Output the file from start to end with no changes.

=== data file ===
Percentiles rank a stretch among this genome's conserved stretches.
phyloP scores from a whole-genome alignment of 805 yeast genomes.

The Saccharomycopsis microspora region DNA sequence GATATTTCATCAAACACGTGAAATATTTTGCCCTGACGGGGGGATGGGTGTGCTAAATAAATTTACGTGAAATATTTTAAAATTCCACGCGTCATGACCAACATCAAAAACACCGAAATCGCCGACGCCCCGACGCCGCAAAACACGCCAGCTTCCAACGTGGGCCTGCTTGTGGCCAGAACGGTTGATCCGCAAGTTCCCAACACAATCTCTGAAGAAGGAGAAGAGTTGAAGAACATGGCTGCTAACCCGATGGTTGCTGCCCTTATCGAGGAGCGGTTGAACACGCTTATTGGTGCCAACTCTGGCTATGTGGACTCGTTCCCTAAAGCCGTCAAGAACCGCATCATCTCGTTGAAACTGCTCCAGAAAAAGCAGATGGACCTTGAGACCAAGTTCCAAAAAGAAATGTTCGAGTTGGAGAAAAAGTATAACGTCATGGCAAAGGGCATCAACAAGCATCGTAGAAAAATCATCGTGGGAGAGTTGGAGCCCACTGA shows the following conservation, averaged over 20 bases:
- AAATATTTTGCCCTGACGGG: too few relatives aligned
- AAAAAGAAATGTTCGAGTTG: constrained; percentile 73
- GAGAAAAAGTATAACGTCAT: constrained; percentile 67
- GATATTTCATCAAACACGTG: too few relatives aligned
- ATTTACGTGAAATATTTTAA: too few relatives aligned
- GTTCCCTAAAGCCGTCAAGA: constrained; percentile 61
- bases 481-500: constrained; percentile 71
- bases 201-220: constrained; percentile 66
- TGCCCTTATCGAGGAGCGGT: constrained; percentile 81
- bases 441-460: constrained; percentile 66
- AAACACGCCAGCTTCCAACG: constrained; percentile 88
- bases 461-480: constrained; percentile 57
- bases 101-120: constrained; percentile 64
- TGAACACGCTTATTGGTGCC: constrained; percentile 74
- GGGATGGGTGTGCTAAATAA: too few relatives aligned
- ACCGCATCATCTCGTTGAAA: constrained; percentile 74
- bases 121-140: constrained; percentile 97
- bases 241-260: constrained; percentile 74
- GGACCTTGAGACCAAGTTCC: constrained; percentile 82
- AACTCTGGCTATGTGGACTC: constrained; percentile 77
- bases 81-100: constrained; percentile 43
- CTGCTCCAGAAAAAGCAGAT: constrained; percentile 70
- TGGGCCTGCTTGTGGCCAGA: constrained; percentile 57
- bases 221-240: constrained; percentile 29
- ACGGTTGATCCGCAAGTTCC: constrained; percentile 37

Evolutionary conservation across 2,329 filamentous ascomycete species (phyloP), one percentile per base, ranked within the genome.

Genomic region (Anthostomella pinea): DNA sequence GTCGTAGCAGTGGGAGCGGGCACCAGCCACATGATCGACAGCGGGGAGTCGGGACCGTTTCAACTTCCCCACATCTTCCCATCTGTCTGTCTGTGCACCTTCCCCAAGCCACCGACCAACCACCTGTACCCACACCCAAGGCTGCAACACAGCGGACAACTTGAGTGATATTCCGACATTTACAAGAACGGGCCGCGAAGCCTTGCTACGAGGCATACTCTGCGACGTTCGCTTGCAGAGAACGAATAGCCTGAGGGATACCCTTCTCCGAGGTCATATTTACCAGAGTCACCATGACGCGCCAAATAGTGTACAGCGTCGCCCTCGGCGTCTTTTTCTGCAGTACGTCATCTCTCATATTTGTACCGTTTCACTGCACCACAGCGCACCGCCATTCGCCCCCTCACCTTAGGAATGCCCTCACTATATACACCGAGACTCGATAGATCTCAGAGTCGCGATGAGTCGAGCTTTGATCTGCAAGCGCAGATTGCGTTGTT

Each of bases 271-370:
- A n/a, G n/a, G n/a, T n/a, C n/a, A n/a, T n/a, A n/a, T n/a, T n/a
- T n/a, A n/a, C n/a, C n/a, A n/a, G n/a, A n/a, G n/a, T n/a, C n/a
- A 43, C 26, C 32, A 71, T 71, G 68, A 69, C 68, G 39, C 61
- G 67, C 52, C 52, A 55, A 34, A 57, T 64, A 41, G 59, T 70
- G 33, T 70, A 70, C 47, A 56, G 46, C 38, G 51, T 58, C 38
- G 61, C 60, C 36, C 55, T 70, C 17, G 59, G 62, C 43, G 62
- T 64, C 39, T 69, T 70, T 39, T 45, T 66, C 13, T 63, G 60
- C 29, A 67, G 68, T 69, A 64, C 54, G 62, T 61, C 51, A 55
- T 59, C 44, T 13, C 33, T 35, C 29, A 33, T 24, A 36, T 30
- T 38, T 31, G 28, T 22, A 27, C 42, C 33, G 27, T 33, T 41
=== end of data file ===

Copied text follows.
Percentiles rank a stretch among this genome's conserved stretches.
phyloP scores from a whole-genome alignment of 805 yeast genomes.

The Saccharomycopsis microspora region DNA sequence GATATTTCATCAAACACGTGAAATATTTTGCCCTGACGGGGGGATGGGTGTGCTAAATAAATTTACGTGAAATATTTTAAAATTCCACGCGTCATGACCAACATCAAAAACACCGAAATCGCCGACGCCCCGACGCCGCAAAACACGCCAGCTTCCAACGTGGGCCTGCTTGTGGCCAGAACGGTTGATCCGCAAGTTCCCAACACAATCTCTGAAGAAGGAGAAGAGTTGAAGAACATGGCTGCTAACCCGATGGTTGCTGCCCTTATCGAGGAGCGGTTGAACACGCTTATTGGTGCCAACTCTGGCTATGTGGACTCGTTCCCTAAAGCCGTCAAGAACCGCATCATCTCGTTGAAACTGCTCCAGAAAAAGCAGATGGACCTTGAGACCAAGTTCCAAAAAGAAATGTTCGAGTTGGAGAAAAAGTATAACGTCATGGCAAAGGGCATCAACAAGCATCGTAGAAAAATCATCGTGGGAGAGTTGGAGCCCACTGA shows the following conservation, averaged over 20 bases:
- AAATATTTTGCCCTGACGGG: too few relatives aligned
- AAAAAGAAATGTTCGAGTTG: constrained; percentile 73
- GAGAAAAAGTATAACGTCAT: constrained; percentile 67
- GATATTTCATCAAACACGTG: too few relatives aligned
- ATTTACGTGAAATATTTTAA: too few relatives aligned
- GTTCCCTAAAGCCGTCAAGA: constrained; percentile 61
- bases 481-500: constrained; percentile 71
- bases 201-220: constrained; percentile 66
- TGCCCTTATCGAGGAGCGGT: constrained; percentile 81
- bases 441-460: constrained; percentile 66
- AAACACGCCAGCTTCCAACG: constrained; percentile 88
- bases 461-480: constrained; percentile 57
- bases 101-120: constrained; percentile 64
- TGAACACGCTTATTGGTGCC: constrained; percentile 74
- GGGATGGGTGTGCTAAATAA: too few relatives aligned
- ACCGCATCATCTCGTTGAAA: constrained; percentile 74
- bases 121-140: constrained; percentile 97
- bases 241-260: constrained; percentile 74
- GGACCTTGAGACCAAGTTCC: constrained; percentile 82
- AACTCTGGCTATGTGGACTC: constrained; percentile 77
- bases 81-100: constrained; percentile 43
- CTGCTCCAGAAAAAGCAGAT: constrained; percentile 70
- TGGGCCTGCTTGTGGCCAGA: constrained; percentile 57
- bases 221-240: constrained; percentile 29
- ACGGTTGATCCGCAAGTTCC: constrained; percentile 37

Evolutionary conservation across 2,329 filamentous ascomycete species (phyloP), one percentile per base, ranked within the genome.

Genomic region (Anthostomella pinea): DNA sequence GTCGTAGCAGTGGGAGCGGGCACCAGCCACATGATCGACAGCGGGGAGTCGGGACCGTTTCAACTTCCCCACATCTTCCCATCTGTCTGTCTGTGCACCTTCCCCAAGCCACCGACCAACCACCTGTACCCACACCCAAGGCTGCAACACAGCGGACAACTTGAGTGATATTCCGACATTTACAAGAACGGGCCGCGAAGCCTTGCTACGAGGCATACTCTGCGACGTTCGCTTGCAGAGAACGAATAGCCTGAGGGATACCCTTCTCCGAGGTCATATTTACCAGAGTCACCATGACGCGCCAAATAGTGTACAGCGTCGCCCTCGGCGTCTTTTTCTGCAGTACGTCATCTCTCATATTTGTACCGTTTCACTGCACCACAGCGCACCGCCATTCGCCCCCTCACCTTAGGAATGCCCTCACTATATACACCGAGACTCGATAGATCTCAGAGTCGCGATGAGTCGAGCTTTGATCTGCAAGCGCAGATTGCGTTGTT

Each of bases 271-370:
- A n/a, G n/a, G n/a, T n/a, C n/a, A n/a, T n/a, A n/a, T n/a, T n/a
- T n/a, A n/a, C n/a, C n/a, A n/a, G n/a, A n/a, G n/a, T n/a, C n/a
- A 43, C 26, C 32, A 71, T 71, G 68, A 69, C 68, G 39, C 61
- G 67, C 52, C 52, A 55, A 34, A 57, T 64, A 41, G 59, T 70
- G 33, T 70, A 70, C 47, A 56, G 46, C 38, G 51, T 58, C 38
- G 61, C 60, C 36, C 55, T 70, C 17, G 59, G 62, C 43, G 62
- T 64, C 39, T 69, T 70, T 39, T 45, T 66, C 13, T 63, G 60
- C 29, A 67, G 68, T 69, A 64, C 54, G 62, T 61, C 51, A 55
- T 59, C 44, T 13, C 33, T 35, C 29, A 33, T 24, A 36, T 30
- T 38, T 31, G 28, T 22, A 27, C 42, C 33, G 27, T 33, T 41